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May 9, 1891

"IN SIMPLICI SALUS."

JAMA. 1891;XVI(19):674. doi:10.1001/jama.1891.02410710026007

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Abstract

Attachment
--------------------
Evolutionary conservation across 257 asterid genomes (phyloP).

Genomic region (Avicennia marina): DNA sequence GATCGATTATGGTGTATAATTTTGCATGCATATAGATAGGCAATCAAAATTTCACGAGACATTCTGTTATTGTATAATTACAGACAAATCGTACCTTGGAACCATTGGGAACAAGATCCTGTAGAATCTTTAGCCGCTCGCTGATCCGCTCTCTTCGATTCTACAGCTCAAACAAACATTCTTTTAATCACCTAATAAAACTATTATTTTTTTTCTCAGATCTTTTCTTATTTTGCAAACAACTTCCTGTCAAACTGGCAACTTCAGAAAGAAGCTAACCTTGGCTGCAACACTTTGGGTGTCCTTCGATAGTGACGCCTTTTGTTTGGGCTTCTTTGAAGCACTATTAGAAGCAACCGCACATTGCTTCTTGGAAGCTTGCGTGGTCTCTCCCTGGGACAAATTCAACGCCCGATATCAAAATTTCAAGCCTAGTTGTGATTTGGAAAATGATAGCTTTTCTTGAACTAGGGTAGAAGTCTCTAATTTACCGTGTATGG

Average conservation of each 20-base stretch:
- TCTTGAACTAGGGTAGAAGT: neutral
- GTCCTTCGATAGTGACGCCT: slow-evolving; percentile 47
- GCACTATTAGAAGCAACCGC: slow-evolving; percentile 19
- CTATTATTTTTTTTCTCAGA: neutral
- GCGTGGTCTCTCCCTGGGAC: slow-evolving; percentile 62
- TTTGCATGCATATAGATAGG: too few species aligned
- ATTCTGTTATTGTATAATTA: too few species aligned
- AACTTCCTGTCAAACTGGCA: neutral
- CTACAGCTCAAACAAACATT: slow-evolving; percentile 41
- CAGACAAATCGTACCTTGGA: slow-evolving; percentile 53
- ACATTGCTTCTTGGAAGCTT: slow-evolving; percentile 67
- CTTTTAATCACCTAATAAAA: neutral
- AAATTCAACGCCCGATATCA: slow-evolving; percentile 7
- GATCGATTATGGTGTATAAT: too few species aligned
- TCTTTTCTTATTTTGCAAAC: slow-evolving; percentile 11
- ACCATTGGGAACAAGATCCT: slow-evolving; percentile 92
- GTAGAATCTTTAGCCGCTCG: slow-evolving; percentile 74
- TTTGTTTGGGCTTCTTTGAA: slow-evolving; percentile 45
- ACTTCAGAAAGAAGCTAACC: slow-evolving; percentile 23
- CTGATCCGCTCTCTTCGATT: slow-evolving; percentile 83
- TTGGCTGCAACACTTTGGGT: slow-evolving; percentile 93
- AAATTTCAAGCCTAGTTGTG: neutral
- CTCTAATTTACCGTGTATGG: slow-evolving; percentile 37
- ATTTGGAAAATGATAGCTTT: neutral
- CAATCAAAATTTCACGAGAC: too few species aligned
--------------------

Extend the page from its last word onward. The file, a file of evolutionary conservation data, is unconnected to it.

Hippocrates proclaimed that "accurate observation of facts, and correct generalization from them, forms the only rational basis of medicine," and so we are taught to-day. To discover truth in science, the most learned will admit, is very often difficult, but in no science is it more difficult than in medicine. Independent of the common defects of medical evidence, our self-interest, our self-esteem, our prejudices, our likes and dislikes, and not infrequently our ignorance, only too often hide the truth from our view, and we ascribe too much to art, and too little to the operations of nature. Thus the mass of testimony is most with art, and, although we believe we are right in our reasoning, we only pursue the old, time-honored course that has been instilled into our minds through training and education. The best and safest practitioner is he who knows when to abstain from acting as well

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